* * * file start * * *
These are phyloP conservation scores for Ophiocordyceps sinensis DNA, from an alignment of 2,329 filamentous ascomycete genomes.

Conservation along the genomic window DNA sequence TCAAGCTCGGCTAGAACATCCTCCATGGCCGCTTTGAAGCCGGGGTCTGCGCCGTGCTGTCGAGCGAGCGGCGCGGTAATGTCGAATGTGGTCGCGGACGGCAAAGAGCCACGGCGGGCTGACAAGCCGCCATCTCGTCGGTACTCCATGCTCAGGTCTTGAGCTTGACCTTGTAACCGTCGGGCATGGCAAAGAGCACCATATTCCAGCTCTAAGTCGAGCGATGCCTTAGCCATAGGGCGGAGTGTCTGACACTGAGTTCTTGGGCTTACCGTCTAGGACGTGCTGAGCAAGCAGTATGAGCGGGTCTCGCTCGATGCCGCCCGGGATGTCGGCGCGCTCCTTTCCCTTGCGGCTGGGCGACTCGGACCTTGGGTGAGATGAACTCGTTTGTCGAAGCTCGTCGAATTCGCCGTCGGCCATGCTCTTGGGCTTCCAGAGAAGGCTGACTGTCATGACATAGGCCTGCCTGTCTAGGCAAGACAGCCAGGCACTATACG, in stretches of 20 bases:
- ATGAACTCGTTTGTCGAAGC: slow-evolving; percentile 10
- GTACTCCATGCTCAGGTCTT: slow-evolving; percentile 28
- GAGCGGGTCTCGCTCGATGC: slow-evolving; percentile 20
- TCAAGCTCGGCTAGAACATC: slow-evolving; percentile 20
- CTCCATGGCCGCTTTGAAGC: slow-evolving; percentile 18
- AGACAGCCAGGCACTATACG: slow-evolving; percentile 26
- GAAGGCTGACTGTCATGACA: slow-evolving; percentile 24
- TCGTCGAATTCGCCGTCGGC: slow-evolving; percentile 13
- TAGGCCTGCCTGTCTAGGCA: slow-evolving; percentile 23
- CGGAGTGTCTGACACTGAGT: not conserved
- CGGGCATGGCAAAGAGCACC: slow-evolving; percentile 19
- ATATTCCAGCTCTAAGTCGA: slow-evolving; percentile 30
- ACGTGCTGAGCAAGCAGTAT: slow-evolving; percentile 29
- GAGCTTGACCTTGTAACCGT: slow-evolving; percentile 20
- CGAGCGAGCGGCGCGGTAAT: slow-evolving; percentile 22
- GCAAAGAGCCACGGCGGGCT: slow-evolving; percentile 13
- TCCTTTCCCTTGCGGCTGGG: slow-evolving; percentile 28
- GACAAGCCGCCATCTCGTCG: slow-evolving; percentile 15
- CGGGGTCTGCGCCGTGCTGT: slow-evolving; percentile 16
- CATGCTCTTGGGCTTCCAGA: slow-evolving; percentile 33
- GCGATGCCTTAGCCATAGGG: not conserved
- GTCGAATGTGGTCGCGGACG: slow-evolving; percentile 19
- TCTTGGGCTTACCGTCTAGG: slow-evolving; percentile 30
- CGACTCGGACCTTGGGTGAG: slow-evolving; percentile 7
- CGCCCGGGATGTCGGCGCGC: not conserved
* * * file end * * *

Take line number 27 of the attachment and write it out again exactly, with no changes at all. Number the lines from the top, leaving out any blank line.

- CGCCCGGGATGTCGGCGCGC: not conserved